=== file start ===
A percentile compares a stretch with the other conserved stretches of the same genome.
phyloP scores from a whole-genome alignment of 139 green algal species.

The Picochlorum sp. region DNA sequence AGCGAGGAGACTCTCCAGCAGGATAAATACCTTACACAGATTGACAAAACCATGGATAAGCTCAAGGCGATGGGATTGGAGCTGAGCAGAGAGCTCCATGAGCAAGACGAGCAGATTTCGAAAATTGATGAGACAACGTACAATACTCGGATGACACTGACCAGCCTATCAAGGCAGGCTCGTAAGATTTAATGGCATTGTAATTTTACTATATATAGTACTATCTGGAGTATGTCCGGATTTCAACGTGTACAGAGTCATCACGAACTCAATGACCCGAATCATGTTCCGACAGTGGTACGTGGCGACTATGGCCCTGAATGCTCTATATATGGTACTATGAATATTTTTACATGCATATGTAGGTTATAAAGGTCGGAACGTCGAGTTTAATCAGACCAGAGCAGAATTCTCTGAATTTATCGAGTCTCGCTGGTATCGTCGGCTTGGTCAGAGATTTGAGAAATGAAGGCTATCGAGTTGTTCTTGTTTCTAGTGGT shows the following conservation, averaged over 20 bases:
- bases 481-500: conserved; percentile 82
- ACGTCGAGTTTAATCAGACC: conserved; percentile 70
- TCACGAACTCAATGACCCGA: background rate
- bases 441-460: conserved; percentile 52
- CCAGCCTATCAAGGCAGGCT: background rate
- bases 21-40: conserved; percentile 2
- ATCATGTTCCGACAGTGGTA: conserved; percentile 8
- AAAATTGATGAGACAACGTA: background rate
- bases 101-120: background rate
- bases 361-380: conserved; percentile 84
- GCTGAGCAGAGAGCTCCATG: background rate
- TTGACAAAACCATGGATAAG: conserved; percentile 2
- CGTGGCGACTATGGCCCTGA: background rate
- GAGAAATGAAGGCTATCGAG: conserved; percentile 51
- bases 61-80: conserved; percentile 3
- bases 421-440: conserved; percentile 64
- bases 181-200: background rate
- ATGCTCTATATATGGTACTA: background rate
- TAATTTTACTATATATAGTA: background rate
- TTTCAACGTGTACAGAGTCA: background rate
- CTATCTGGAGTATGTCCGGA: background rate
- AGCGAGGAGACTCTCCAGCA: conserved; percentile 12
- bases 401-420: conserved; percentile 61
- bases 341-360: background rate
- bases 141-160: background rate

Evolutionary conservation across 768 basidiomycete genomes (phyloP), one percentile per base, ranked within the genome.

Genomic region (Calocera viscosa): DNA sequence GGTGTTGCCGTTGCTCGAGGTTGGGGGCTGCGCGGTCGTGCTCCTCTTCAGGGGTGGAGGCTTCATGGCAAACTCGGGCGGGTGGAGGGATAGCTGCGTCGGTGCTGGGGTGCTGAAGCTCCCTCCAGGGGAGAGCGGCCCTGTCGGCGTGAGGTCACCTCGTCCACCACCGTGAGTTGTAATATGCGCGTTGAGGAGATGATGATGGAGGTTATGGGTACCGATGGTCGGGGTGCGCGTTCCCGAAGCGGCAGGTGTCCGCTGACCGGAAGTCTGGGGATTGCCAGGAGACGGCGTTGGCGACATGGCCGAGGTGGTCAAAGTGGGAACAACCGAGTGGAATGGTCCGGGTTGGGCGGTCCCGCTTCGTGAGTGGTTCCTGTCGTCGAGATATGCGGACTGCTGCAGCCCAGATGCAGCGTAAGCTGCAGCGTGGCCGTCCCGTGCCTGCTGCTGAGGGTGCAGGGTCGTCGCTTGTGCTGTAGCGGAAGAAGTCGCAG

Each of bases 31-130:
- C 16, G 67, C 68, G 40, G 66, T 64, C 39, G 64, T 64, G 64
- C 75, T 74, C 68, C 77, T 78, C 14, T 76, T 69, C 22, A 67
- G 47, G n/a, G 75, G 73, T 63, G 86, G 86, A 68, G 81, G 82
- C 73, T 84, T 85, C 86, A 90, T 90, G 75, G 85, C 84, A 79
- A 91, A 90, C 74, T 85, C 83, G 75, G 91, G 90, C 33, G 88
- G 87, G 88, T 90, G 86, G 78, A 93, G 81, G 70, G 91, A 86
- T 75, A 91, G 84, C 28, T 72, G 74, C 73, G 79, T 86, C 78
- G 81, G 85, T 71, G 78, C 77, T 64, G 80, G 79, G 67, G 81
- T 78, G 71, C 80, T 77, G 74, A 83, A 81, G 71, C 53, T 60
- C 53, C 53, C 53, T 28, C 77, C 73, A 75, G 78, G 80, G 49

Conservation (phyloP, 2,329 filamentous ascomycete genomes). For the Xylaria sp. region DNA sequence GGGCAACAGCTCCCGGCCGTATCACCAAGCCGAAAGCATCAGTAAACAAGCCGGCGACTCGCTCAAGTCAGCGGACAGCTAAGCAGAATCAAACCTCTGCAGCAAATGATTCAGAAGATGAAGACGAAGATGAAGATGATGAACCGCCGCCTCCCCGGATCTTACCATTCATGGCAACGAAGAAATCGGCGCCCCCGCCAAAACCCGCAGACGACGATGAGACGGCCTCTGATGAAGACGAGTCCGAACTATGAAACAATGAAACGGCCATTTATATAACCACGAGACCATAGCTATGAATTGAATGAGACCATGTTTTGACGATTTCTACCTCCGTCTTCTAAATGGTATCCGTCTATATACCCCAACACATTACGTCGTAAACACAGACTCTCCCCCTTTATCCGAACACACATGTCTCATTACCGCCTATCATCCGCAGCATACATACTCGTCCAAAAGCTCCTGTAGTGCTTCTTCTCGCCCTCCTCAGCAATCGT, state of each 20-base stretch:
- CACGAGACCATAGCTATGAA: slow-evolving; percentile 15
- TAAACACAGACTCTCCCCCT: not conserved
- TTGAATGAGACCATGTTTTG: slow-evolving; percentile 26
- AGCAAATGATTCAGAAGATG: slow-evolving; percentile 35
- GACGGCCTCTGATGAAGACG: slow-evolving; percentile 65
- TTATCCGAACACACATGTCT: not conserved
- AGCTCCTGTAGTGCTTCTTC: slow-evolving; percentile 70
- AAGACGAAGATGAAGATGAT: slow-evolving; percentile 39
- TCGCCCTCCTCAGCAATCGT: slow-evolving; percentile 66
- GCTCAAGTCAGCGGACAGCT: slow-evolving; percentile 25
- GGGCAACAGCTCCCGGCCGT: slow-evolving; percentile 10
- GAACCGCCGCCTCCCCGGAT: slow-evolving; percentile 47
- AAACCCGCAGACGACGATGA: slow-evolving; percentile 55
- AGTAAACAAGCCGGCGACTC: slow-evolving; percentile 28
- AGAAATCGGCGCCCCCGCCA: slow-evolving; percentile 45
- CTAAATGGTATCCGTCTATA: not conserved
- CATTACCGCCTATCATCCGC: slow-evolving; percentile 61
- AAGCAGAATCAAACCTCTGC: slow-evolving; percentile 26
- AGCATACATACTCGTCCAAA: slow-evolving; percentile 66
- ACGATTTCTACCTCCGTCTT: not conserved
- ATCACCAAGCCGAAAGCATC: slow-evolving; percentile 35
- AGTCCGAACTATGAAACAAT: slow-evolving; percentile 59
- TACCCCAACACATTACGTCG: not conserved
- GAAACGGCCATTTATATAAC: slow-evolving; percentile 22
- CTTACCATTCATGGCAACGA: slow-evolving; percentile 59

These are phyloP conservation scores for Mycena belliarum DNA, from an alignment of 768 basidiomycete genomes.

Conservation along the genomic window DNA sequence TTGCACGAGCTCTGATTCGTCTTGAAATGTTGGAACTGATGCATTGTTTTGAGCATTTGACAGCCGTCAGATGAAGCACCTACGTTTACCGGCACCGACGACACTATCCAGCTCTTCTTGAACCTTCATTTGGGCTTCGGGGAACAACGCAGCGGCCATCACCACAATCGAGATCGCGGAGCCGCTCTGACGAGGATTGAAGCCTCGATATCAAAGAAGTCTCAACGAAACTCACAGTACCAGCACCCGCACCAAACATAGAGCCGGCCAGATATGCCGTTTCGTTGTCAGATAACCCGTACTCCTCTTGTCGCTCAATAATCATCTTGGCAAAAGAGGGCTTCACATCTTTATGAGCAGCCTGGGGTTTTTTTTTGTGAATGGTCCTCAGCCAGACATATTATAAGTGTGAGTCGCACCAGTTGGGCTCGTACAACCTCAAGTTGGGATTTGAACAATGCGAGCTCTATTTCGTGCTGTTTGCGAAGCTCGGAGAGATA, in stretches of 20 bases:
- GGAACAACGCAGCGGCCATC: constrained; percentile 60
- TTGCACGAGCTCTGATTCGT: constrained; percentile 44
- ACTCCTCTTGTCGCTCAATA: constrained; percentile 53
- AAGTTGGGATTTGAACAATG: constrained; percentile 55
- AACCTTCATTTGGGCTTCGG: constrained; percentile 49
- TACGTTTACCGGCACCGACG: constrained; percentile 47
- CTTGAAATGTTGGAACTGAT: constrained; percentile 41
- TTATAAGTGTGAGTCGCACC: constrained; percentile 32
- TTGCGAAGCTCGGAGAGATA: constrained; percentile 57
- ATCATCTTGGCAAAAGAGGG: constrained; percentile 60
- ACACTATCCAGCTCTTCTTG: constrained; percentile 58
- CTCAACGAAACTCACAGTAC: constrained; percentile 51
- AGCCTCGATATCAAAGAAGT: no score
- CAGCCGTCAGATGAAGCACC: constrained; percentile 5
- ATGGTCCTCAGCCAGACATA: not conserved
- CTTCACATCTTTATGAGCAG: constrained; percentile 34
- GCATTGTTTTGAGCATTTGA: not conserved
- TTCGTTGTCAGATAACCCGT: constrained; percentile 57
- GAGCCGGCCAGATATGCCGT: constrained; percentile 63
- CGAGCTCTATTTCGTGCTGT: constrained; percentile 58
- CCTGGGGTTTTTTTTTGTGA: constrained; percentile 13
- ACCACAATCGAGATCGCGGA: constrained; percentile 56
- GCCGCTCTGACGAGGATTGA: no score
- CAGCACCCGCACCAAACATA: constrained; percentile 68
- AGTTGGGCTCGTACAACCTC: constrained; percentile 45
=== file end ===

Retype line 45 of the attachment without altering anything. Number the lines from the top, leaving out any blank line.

- TTGAATGAGACCATGTTTTG: slow-evolving; percentile 26